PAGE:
Love it or hate it, The Shining remake/miniseries set out to tell Stephen King’s legendary story the way King intended it. As I’m sure you’re aware, the author was never a fan of Kubrick’s classic film due to the many changes made to fit the director’s vision. Ultimately, Kubrick started with King’s story and made a Kubrick film out of it, and most agree that this is the superior screen version if not one of the greatest horror films (or even films) of all time.
The Garris project, which King wrote the teleplay for, first aired in 1997. Kubrick died just two years later in 1999, but he was alive when the miniseries was made, and according to Garris, he actually got a nice chunk of change out of it.
I’ve been listening to a ton of back episodes of Adam Green and Joe Lynch’s The Movie Crypt podcast lately. I love hearing the stories from filmmakers and other industry insiders and learning new things about the projects they’ve worked on. Seriously, it’s like crack for horror geeks. I recently listened to one from a couple years ago – episode 18 – which featured Mick Garris, and he noted something that I was completely unaware of despite having devoted a pretty good deal of my time on earth consuming content related to The Shining. I found where he mentioned it in an old Icons of Fright interview as well, but either way, it’s an interesting bit of trivia that a lot of people probably aren’t aware of.
“Kubrick got paid a million and a half dollars for us to be able to do a miniseries, and not many people know that,” Garris told Green. “And King had to sign an agreement saying he would not say anything bad about the Kubrick film. So these are little secrets you’re getting only on The Movie Crypt (laughs).”
According to the miniseries’ trivia section on IMDb, to re-obtain the rights from the Kubrick estate, King had to publicly recant his oft-voiced opinions of Kubrick’s film.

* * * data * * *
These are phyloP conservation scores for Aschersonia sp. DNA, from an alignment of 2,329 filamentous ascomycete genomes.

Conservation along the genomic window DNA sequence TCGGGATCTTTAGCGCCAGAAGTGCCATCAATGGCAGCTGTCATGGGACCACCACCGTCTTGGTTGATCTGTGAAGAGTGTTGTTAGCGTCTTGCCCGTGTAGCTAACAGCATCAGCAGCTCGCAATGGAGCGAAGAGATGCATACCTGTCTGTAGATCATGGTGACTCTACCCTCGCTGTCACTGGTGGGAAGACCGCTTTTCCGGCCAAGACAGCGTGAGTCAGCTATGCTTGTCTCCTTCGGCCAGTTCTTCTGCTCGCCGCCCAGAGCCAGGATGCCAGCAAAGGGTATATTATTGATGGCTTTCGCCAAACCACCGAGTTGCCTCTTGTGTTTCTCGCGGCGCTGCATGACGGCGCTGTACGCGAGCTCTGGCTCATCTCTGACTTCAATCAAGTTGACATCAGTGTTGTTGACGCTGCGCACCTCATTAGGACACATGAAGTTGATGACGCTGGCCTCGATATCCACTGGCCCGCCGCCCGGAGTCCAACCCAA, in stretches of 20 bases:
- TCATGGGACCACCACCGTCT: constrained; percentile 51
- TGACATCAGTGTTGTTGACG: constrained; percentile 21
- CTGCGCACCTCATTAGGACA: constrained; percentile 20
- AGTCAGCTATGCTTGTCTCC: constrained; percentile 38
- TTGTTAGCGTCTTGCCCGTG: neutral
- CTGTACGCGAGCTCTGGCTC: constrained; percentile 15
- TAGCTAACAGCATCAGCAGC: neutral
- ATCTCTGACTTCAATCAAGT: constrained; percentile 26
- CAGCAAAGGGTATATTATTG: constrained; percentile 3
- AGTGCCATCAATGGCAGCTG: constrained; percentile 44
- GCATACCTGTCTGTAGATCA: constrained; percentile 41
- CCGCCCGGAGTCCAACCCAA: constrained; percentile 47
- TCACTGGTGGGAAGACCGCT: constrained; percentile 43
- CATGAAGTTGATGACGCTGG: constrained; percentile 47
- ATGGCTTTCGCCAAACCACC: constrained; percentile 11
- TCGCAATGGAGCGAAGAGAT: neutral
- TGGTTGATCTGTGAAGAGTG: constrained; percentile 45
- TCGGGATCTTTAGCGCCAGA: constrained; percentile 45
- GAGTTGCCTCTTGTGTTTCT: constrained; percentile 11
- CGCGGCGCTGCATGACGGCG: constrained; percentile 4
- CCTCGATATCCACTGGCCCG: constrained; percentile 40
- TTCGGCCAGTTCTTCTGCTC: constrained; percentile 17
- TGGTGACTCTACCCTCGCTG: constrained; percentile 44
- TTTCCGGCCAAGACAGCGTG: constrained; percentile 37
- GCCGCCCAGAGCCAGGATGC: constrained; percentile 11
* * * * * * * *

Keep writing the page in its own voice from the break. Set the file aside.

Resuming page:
As Garris noted in the podcast, most people – particularly fans of King’s novel – didn’t really like Kubrick’s film when it came out. It took time for it to truly become recognized as the cinematic masterpiece that it is. By the time the remake was released, it had already achieved that status. Garris himself admitted on The Movie Crypt that he didn’t care much for Kubrick’s film when it was released as he was already a huge fan of King’s novel, but that he had come around to it over the years, recognizing it as a great Kubrick film, even if not a great King adaptation.
King says in the Author’s Note of his sequel novel Doctor Sleep (hat tip to Tasha Robinson), “The Shining is one of those novels people always mention (along with ‘Salem’s Lot, Pet Sematary, and It) when they talk about which of my books really scared the bejeezus out of them. Plus, of course, there was Stanley Kubrick’s movie, which many seem to remember – for reasons I have never quite understood – as one of the scariest films they have ever seen. If you have seen the movie but not read the novel, you should note that Doctor Sleep follows the latter, which is, in my opinion, the True History of the Torrance Family.)”
Here’s a video of King talking about Kubrick and his film, as he discusses Doctor Sleep and jokes about how he’s canceling out the film (another hat tip to Robinson).
“It’s like Stanley Kubrick was like the coldest guy in the universe,” he told the audience. “I outlived him though, didn’t I? Oh man, I even got hit by a car, and I still outlived him.”